A closer look at the turf — Just what's at stake if Youth Football plays one more season at Dwyer?
Daily News reporter Joanne Beck paid a visit to Dwyer Stadium yesterday, but she wasn't there for a ball game. She was there to get a closer look at the outfield turf, a plot of grass that has been the center of a controversy over the past week here in Batavia.
At Monday's City Council meeting, Ben Bonarigo stood up and asked the city to let youth football play one more season at Dwyer before it relocated to Kibbe Park at a cost to the city that would not exceed about $19,000. His recommendation was immediately followed by a heated, hour-long debate among Council members, none of whom seemed to agree on even a single detail. (For more details about the meeting and the recommendation by City Manager Jason Molino to relocate the program to Austin Park, check out our two earlier posts.)
At the core of the debate is a simple disagreement between Bonarigo, who is a member of youth football's board of directors, and Council President Charlie Mallow. Bonarigo says that if youth football stays another season at Dwyer, the outfield will suffer no great hurt. Mallow says just the opposite.
Beck writes that if Council approves youth football's request to stay at Dwyer for one more season, "Mallow has no doubt the city will pay another $10,000 next year for field repairs."
We asked Charlie to explain a little more his choice of $10,000 for the city's share of field repair costs. Why that much? He wrote to us in an e-mail:
The city is responsible for the first $10,000. From what I remember it cost the Red Wings $40,000 plus for this season's patch repairs. I expect the city's liabilities to be at least what they were last year. In talking to the baseball people, anything less would not be believable. We can not open ourselves up to escalating costs of field repairs any longer.
Bonarigo countered at the meeting Monday that there is no way youth football would cause so much damage that the city would need to spend that kind of money and that even after the repairs, the field is in the same shape this year as it was last year.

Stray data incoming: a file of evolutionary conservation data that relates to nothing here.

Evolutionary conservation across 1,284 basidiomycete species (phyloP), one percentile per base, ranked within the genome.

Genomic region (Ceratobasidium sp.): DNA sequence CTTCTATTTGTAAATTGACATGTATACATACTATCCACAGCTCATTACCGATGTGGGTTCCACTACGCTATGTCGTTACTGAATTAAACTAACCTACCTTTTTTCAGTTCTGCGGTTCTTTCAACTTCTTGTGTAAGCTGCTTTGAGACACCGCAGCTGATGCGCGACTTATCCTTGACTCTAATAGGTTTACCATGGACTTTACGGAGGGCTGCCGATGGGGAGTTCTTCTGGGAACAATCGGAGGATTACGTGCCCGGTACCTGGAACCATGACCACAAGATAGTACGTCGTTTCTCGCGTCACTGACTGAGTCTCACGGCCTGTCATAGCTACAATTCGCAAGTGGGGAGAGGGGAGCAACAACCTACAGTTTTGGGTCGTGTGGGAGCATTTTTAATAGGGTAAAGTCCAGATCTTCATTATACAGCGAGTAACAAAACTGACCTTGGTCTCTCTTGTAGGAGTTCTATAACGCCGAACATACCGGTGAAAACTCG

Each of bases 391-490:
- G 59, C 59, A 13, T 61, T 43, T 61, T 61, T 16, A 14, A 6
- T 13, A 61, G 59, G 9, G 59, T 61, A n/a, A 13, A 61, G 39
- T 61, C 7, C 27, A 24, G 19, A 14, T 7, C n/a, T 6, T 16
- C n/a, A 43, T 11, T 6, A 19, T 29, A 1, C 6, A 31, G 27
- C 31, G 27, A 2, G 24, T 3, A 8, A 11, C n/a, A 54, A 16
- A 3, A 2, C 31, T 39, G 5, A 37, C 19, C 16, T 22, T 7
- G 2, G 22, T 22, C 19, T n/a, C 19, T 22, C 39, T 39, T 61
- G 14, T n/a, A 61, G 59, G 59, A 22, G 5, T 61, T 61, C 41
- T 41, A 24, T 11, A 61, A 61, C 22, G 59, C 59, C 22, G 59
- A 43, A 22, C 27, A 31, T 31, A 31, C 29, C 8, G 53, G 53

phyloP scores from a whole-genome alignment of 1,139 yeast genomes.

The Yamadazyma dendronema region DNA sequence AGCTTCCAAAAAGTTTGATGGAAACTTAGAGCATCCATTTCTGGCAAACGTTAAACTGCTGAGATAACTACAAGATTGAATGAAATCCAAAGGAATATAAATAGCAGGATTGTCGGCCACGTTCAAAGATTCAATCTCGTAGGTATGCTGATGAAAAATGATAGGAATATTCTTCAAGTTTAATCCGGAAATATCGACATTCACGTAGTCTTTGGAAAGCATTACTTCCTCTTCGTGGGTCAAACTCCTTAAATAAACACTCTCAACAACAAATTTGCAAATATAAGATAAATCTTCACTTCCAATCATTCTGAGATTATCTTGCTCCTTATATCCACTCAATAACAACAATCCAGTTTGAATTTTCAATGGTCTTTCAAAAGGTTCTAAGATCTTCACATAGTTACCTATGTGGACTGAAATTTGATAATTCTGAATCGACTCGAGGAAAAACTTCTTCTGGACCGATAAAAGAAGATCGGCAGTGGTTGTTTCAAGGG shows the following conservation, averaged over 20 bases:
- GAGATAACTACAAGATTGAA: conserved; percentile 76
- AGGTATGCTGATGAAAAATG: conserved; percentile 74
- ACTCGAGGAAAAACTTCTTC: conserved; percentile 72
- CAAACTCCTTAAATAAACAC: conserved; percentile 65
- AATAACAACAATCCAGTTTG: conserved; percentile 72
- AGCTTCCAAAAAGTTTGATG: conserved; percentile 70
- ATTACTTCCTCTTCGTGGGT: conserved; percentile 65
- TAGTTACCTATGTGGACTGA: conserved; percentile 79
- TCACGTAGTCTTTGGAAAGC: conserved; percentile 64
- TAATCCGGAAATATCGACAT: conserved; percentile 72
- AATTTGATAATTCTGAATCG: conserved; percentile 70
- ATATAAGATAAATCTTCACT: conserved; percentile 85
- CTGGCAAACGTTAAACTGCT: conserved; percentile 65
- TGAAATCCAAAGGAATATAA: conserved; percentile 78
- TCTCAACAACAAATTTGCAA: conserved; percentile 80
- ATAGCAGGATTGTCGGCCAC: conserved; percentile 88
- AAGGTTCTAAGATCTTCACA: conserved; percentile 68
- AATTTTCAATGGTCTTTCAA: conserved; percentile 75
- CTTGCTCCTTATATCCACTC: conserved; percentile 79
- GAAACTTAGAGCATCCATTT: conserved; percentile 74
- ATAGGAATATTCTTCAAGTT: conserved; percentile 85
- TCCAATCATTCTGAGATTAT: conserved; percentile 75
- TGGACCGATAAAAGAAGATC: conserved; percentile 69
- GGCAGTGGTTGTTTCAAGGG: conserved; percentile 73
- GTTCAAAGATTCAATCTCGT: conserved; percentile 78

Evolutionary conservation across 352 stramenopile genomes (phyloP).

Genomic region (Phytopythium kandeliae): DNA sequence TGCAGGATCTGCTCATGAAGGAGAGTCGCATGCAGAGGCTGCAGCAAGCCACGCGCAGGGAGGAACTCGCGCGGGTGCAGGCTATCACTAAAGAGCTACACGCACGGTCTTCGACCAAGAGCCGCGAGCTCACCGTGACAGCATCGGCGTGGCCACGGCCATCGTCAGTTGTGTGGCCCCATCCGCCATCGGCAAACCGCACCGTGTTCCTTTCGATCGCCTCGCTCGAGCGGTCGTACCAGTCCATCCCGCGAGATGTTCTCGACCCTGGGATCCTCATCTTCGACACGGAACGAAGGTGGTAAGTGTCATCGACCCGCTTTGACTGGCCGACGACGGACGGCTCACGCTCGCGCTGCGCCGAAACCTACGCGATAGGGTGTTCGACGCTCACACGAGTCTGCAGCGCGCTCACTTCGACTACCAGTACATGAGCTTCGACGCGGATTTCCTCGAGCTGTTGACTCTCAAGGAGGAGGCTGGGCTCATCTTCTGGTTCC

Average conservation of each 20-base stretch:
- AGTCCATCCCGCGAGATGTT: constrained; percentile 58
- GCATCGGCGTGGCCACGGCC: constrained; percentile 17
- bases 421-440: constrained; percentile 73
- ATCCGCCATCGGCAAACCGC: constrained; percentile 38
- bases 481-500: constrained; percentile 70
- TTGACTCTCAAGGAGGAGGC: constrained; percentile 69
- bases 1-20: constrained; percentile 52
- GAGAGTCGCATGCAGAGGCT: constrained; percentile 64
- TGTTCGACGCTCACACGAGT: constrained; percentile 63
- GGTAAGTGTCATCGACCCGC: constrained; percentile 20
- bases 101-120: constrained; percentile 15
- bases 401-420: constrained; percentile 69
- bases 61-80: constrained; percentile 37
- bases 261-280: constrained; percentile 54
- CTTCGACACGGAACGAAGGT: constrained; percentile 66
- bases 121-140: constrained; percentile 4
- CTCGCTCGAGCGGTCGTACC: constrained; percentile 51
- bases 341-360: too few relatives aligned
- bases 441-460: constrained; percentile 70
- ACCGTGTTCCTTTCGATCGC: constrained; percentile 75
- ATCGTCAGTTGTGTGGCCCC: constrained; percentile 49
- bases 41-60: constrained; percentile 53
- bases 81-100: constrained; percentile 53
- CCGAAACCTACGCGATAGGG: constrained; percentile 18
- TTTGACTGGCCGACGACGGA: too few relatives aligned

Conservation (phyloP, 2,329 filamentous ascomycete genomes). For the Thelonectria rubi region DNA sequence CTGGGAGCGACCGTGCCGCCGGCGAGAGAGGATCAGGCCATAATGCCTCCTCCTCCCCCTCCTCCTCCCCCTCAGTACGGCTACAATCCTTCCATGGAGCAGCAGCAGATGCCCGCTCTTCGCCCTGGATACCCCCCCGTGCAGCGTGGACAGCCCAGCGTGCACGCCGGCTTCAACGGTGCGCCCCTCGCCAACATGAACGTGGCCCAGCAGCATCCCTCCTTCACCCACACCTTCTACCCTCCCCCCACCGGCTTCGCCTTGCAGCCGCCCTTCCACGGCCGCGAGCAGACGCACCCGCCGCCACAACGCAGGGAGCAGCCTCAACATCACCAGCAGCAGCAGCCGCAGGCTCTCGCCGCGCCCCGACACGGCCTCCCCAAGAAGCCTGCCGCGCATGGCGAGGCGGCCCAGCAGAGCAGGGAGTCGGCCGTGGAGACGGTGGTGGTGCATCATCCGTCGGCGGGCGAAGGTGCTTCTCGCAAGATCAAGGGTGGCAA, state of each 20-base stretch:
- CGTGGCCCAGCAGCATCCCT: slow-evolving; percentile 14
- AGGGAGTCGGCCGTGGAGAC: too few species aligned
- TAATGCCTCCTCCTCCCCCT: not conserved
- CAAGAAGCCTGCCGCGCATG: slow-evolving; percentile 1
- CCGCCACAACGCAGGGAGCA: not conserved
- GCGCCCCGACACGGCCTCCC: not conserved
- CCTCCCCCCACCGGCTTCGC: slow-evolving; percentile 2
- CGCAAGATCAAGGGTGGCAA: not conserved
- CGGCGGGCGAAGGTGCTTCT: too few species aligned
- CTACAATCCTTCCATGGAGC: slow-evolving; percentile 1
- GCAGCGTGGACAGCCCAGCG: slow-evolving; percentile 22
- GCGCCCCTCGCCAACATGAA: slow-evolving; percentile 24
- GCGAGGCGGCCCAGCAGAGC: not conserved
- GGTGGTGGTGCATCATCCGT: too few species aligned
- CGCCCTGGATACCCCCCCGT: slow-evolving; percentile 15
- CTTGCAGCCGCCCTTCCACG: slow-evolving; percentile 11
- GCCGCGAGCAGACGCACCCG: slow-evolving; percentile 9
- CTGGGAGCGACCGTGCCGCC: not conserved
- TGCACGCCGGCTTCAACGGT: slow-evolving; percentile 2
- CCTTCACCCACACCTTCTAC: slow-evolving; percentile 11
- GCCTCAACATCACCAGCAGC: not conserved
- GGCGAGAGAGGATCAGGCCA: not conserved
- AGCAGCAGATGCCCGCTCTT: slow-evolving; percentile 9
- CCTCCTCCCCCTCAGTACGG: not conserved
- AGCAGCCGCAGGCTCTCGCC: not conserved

And really, that's what it has come down to: Charlie says this, Bonarigo says that. My question — and I would hope it would be everyone else's question, too — is: Who do we believe?
In Beck's article today, she quotes Muckdogs General Manager Dave Wellenzohn and Red Wings General Manager both saying that Bonarigo is wrong. Wellenzohn says flat out that the "overuse" of the field from youth football "will bring us back to square one," and square one would mean an investment by the city of at least $10,000.
With the quotes from Wellezohn, Mason and Red Wings CEO Naomi Silver, the overall tenor of the article seems very much in support of Charlie's view that: "Council is wasting taxpayer dollars." And it's an argument that should warrant some credence.
Why pay $10,000, $20,000 or even $10 for youth football when that money is not spent on other youth programs, Charlie asks? Why does youth football get special treatment? Or is it special treatment? WBTA seemed to ask the opposite question in their next-day coverage of the meeting Monday: Would one more year of youth football really be that bad?
Unfortunately, Beck also writes that "Bonarigo was unavailable for comment." The Batavian put in a call to Bonarigo's office this morning to take up some of these questions, but he was not in. He should be back later, so we hope to get a comment from him then.